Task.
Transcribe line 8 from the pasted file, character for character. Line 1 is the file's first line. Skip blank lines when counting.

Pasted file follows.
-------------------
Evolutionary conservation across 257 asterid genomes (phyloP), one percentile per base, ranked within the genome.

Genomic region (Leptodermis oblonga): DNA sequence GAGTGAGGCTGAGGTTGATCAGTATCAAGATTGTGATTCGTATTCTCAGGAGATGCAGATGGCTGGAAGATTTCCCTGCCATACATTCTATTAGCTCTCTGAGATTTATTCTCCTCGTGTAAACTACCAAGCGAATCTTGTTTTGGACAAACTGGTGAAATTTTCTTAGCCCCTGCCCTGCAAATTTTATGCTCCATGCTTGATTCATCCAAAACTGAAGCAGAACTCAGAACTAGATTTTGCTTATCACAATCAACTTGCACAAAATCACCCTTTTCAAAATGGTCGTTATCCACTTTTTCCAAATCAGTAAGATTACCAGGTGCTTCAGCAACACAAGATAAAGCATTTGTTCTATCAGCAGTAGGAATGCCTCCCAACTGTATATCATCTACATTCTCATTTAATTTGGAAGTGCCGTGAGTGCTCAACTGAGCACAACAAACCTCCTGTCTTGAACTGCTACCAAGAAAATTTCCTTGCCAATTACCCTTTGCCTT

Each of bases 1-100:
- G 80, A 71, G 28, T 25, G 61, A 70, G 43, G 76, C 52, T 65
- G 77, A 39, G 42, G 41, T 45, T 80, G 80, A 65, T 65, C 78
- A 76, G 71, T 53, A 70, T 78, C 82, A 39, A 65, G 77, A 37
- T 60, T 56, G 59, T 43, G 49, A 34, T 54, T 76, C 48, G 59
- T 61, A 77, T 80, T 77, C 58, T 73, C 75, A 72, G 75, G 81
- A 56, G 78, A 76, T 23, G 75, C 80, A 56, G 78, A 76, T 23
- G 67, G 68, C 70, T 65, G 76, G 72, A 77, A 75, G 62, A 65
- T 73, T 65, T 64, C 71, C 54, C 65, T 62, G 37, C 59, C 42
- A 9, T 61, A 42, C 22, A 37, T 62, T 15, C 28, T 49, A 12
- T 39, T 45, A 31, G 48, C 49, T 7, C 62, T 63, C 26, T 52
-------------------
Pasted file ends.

- T 61, A 77, T 80, T 77, C 58, T 73, C 75, A 72, G 75, G 81